Patients with smoldering myeloma whose disease harbors select genetic abnormalities may be an indicator that they could be at a higher risk for developing multiple myeloma.
Patients with smoldering myeloma whose disease harbors select genetic abnormalities may be an indicator that they could be at a higher risk for developing multiple myeloma, according to results of a study published in the Journal of Clinical Oncology.1
Specifically, results showed that patients with smoldering multiple myeloma who had select MAPK pathway mutations, MYC amplifications or translocations, or TP53 mutations or deletions were more likely to advance to multiple myeloma.
“We found that the genomic alterations with smoldering multiple myeloma are essentially the same as full-fledged myeloma,” co-lead study author Romanos Sklavenitis-Pistofidis, MD, a postdoctoral fellow at Dana-Farber Cancer Institute, stated in a press release.2 “This suggests that by the time smoldering multiple myeloma is diagnosed, most of the molecular abnormalities found in myeloma have already occurred.”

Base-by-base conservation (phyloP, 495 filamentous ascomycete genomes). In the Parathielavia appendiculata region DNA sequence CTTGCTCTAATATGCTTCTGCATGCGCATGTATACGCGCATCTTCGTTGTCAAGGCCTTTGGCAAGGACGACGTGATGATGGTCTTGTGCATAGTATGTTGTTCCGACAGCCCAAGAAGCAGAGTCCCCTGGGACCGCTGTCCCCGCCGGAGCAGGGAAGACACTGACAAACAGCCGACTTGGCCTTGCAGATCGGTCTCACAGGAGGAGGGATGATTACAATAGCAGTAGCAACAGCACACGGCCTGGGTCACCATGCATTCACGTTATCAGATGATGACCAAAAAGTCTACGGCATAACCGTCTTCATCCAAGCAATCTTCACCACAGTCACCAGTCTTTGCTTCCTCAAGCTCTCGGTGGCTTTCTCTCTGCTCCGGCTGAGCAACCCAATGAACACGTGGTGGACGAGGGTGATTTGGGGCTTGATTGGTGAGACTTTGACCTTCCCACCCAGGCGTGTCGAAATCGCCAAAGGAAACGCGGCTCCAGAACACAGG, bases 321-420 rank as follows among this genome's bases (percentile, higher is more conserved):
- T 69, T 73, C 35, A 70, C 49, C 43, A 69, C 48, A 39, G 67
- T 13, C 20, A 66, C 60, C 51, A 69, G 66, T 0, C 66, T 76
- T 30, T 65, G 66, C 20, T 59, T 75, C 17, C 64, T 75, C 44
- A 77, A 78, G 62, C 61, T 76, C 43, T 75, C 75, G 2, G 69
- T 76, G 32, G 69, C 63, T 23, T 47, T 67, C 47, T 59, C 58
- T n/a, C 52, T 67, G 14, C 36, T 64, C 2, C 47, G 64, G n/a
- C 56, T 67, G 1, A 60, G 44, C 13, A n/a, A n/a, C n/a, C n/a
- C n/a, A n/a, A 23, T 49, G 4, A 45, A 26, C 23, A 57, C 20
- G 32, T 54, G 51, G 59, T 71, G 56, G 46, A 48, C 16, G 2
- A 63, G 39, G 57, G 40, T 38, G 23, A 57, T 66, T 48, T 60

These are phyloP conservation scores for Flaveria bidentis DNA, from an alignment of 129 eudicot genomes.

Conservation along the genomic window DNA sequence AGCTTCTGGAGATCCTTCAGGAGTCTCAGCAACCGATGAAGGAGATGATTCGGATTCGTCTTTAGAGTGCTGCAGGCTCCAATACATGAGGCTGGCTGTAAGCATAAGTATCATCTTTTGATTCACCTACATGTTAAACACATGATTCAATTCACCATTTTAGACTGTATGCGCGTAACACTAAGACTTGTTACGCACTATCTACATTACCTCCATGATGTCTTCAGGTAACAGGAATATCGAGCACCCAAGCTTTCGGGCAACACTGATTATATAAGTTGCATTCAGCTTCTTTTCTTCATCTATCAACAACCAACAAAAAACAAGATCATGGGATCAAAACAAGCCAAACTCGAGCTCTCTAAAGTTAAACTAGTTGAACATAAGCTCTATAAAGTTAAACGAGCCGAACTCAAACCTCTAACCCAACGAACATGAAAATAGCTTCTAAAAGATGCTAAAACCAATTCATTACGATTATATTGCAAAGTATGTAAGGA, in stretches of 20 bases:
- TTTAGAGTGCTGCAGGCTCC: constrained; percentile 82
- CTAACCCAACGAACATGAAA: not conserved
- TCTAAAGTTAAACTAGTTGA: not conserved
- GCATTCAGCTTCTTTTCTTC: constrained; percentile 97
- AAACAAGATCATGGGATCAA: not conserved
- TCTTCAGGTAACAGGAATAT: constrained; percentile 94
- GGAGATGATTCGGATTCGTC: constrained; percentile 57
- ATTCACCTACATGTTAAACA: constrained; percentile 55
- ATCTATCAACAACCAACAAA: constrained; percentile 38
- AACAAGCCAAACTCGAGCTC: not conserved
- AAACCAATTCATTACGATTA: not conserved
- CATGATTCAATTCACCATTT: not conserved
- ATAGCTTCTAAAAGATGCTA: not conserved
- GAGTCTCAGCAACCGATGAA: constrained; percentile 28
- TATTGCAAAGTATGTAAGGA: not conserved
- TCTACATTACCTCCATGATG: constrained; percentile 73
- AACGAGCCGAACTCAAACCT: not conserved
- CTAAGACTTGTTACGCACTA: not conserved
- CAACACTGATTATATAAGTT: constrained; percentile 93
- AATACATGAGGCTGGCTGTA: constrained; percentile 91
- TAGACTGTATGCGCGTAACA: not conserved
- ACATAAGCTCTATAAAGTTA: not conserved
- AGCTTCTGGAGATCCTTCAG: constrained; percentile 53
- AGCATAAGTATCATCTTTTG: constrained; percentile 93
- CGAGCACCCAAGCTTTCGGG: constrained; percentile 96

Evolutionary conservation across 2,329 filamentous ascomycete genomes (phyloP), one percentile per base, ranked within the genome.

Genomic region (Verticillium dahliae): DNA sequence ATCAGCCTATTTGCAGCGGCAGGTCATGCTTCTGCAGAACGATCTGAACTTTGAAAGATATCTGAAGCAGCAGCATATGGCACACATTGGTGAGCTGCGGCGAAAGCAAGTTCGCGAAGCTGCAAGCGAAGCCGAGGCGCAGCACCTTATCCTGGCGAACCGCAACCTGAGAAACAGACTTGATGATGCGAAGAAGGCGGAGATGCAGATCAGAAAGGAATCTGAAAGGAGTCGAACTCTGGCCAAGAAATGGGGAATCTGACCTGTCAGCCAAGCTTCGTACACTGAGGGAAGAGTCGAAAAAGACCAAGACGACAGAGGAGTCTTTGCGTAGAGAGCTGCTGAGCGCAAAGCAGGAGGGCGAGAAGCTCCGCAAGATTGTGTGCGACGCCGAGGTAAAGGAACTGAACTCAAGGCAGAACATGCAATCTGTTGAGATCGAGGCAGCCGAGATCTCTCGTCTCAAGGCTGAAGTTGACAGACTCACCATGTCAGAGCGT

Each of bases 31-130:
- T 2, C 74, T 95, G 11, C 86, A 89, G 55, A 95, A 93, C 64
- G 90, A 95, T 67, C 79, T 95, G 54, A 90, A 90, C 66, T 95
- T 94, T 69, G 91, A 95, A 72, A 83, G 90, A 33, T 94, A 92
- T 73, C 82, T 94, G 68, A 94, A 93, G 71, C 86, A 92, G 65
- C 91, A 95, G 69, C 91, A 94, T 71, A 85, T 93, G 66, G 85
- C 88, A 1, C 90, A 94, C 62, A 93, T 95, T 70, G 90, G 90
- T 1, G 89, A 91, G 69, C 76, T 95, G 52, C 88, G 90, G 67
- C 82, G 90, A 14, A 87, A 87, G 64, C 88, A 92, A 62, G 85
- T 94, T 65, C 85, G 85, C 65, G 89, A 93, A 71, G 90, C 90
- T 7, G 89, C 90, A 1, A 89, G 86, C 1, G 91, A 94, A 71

Modern prognostic models are not known to accurately predict disease progression for patients with smoldering myeloma, the investigators noted in the study, since those initially determined to be of low- or intermediate-risk still experience disease progression. Therefore, stronger prognostic markers should be identified to determine at-risk patients who are in need of treatment earlier in their disease course to prevent progression.
“As a group, patients with smoldering myeloma have a 10% annual risk of developing myeloma, but it’s difficult to determine which are at the greatest risk, so our goal was to understand the heterogeneity within [smoldering myeloma] and explore which genetic alterations could predict the high-risk group,” said lead study author Mark W. Bustoros, MD, an instructor of Dana-Farber Cancer Institute, in the press release.